UBC Theses and Dissertations
Spatial and temporal variability of double diffusive structures in Powell Lake, British Columbia Zaloga, Artem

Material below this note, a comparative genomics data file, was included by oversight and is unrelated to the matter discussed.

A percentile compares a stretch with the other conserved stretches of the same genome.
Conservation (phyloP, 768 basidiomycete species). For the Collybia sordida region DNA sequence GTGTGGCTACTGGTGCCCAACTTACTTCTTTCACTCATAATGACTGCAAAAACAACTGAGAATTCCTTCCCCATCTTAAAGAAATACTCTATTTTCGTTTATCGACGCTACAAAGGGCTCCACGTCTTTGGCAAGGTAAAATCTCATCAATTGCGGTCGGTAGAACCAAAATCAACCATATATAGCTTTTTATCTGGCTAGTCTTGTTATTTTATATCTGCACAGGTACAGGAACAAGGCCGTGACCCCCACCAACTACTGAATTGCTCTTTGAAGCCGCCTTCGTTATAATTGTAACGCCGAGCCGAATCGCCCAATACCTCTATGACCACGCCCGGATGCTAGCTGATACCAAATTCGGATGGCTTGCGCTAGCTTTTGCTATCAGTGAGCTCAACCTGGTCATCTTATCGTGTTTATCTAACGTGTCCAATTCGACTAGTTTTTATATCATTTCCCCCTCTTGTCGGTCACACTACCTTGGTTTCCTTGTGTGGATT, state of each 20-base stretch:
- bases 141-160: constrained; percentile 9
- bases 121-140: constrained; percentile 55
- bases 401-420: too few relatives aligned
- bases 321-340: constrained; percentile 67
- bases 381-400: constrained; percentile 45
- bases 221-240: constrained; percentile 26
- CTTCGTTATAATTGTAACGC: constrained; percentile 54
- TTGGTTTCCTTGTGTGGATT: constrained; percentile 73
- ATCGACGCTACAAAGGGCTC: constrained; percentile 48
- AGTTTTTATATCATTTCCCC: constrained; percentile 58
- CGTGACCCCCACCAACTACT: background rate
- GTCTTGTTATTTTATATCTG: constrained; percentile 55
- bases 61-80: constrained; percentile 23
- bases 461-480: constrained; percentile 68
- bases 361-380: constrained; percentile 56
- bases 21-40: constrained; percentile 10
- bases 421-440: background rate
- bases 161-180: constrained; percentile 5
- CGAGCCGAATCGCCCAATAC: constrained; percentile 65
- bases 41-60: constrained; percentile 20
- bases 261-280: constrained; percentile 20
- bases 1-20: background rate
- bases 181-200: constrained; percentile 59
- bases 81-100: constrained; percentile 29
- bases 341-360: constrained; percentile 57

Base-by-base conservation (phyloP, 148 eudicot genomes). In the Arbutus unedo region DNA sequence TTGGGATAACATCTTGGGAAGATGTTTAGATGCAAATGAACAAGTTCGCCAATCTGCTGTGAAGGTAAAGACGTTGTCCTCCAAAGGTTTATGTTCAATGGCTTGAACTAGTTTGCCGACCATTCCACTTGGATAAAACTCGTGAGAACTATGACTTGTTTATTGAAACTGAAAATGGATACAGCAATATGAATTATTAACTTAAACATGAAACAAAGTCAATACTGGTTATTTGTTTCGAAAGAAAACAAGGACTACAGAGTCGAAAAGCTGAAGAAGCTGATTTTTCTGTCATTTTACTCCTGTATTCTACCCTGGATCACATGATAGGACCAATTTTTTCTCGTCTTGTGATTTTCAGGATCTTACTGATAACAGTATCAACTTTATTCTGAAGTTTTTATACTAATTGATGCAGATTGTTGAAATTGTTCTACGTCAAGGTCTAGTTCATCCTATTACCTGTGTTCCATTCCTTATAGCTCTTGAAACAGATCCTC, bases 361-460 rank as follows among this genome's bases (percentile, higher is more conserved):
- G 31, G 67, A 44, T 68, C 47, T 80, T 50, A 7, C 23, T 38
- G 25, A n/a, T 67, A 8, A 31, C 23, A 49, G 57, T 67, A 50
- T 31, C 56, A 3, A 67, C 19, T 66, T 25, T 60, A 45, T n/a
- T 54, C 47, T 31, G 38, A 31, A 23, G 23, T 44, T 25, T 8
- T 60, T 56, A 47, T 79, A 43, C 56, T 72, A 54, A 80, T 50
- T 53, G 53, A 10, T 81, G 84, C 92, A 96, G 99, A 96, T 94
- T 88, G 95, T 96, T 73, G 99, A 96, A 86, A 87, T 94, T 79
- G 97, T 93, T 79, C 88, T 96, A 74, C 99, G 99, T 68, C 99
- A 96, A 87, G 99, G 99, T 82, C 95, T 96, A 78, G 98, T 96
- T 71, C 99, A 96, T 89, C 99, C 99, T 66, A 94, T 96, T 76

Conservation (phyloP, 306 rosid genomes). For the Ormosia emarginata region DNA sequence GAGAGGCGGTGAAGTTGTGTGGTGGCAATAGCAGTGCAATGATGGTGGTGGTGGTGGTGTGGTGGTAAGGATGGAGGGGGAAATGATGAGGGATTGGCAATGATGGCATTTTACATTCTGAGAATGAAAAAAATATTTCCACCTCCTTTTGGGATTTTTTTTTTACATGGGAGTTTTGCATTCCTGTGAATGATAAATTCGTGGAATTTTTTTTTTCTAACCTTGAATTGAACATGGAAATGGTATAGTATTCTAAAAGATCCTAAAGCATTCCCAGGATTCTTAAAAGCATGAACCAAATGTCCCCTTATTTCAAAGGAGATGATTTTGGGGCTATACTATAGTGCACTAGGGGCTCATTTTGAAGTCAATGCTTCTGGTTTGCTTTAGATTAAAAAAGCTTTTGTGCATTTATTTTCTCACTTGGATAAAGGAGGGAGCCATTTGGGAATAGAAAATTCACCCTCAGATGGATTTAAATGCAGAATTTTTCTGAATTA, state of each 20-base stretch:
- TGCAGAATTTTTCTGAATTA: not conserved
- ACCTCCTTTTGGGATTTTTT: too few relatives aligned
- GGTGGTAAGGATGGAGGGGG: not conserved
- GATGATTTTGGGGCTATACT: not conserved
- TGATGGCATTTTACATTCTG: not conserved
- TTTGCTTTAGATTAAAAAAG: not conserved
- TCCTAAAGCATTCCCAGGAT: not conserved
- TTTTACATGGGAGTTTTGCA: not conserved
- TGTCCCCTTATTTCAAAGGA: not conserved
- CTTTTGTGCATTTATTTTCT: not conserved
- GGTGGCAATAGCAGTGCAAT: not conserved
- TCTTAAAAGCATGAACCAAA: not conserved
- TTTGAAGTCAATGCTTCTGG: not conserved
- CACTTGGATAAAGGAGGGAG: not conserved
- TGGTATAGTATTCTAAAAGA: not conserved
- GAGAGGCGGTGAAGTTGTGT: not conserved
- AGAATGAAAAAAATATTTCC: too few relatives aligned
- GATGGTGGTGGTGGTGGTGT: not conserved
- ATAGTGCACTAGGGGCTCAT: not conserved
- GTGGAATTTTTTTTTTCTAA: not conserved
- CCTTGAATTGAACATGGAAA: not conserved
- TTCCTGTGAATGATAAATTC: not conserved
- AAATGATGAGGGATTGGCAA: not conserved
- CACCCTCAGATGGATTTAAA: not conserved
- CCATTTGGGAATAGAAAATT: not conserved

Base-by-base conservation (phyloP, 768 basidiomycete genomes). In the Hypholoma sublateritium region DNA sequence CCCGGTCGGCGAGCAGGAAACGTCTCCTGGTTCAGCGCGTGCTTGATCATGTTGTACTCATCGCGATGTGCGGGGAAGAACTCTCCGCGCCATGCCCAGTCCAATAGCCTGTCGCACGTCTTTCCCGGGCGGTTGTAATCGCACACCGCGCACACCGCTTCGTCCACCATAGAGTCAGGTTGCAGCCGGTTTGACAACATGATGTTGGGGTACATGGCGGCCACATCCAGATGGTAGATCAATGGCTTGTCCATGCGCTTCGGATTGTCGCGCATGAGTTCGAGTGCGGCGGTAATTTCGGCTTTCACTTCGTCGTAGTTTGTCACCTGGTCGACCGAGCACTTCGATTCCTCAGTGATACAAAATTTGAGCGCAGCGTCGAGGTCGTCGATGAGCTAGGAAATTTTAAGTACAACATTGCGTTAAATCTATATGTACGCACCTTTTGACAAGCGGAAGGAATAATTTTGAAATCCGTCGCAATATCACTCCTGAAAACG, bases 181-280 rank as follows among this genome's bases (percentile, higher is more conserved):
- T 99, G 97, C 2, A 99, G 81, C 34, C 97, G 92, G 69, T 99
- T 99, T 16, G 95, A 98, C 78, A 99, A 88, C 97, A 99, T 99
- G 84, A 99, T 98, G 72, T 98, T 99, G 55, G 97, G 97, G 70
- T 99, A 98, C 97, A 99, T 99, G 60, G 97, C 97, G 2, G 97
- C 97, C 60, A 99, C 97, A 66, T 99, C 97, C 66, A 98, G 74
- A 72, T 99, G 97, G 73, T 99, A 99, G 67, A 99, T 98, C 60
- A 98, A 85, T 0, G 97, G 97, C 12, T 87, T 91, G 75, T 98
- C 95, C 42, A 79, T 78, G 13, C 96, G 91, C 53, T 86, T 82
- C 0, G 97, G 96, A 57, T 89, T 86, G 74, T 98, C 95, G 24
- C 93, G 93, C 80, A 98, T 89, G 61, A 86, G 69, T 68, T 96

The spatial and temporal properties of naturally occurring double diffusive (DD) structures present in the bottom waters of Powell Lake, British Columbia were investigated. Observations were obtained from four annual surveys consisting of vertical cm-resolution conductivity-temperature-depth (CTD) profiles along the 9 km length of the lake, and from a month-long mooring consisting of thirty-eight temperature sensors and two current meters. DD layers were identified by isolating clusters on temperature-salinity (T-S) diagrams, and tracked spatially and temporally throughout each of the CTD surveys. The layers were observed to be persistent over four years, and horizontally coherent over the entire lake length at depths of 336-347 m. In this region the vertical density ratio (a non-dimensional measure of the relative strengths of vertical temperature and salinity gradients), Rρz, and buoyancy frequency, N, were near constant at Rρz = 2.2 ± 0.2 and N = (2.3 ± 0.3) x 10‐³ s‐¹, and the Rayleigh number reached a peak at Ra ≈ 10⁷. Layers just above and below this region were less horizontally-coherent and with larger values of Rρz and N. Spatial variations in layer depth and the background temperature/salinity distribution showed persistent trends throughout the study period. These trends indicated that layer slope and horizontal property gradients are linked and that the horizontal density ratio may be an indicator of the mean layer slope. Linear fits to the layer properties indicated that a horizontal density ratio of Rρx = -0.35 ± 0.17 was accompanied by a mean layer slope of ∆z/ ∆x = 0.05 ± 0.02 m/km. An individual DD step within one of the stable and horizontally coherent DD layers was identified within the moored temperature time series and tracked over the course of a week. The convective regime within the DD step was observed to be composed of intermittent thermal plumes emitted from the bottom diffusive interface. The features appeared as a common peak in the mean DD step temperature and horizontal velocity power spectra. The plumes had a period of ∼22 minutes (coinciding well with the buoyancy period within the diffusive interface), a temperature scale of T' ≈ 0.2 m°C, and horizontal and vertical velocity scales of u' = w' ≈ 0.5 mm/s.
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